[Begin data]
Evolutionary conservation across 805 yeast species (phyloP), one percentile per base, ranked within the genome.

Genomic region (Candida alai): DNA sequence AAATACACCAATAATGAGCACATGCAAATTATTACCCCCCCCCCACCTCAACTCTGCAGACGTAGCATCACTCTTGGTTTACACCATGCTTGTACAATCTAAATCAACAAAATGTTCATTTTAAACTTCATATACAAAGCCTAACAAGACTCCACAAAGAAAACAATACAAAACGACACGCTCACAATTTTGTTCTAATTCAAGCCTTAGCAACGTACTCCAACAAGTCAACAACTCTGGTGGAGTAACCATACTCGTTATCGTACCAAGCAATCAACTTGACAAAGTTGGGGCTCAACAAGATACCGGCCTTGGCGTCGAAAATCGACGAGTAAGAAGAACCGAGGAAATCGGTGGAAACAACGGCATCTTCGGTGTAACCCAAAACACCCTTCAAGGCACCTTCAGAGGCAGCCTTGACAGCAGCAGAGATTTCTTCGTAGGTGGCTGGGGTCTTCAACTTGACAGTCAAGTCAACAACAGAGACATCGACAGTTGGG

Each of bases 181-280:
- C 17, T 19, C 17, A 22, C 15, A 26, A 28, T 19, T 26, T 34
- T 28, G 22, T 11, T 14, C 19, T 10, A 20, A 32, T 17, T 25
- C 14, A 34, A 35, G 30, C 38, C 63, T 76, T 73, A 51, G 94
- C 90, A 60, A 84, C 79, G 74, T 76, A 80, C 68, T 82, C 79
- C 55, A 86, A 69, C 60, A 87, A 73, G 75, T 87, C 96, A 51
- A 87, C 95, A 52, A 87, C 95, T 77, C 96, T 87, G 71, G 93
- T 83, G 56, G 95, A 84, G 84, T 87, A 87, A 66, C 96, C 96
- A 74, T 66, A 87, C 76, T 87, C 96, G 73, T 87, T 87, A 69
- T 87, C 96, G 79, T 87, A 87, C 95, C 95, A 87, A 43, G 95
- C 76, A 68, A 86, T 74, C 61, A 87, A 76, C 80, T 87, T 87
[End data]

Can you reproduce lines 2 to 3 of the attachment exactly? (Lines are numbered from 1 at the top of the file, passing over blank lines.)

Genomic region (Candida alai): DNA sequence AAATACACCAATAATGAGCACATGCAAATTATTACCCCCCCCCCACCTCAACTCTGCAGACGTAGCATCACTCTTGGTTTACACCATGCTTGTACAATCTAAATCAACAAAATGTTCATTTTAAACTTCATATACAAAGCCTAACAAGACTCCACAAAGAAAACAATACAAAACGACACGCTCACAATTTTGTTCTAATTCAAGCCTTAGCAACGTACTCCAACAAGTCAACAACTCTGGTGGAGTAACCATACTCGTTATCGTACCAAGCAATCAACTTGACAAAGTTGGGGCTCAACAAGATACCGGCCTTGGCGTCGAAAATCGACGAGTAAGAAGAACCGAGGAAATCGGTGGAAACAACGGCATCTTCGGTGTAACCCAAAACACCCTTCAAGGCACCTTCAGAGGCAGCCTTGACAGCAGCAGAGATTTCTTCGTAGGTGGCTGGGGTCTTCAACTTGACAGTCAAGTCAACAACAGAGACATCGACAGTTGGG

Each of bases 181-280: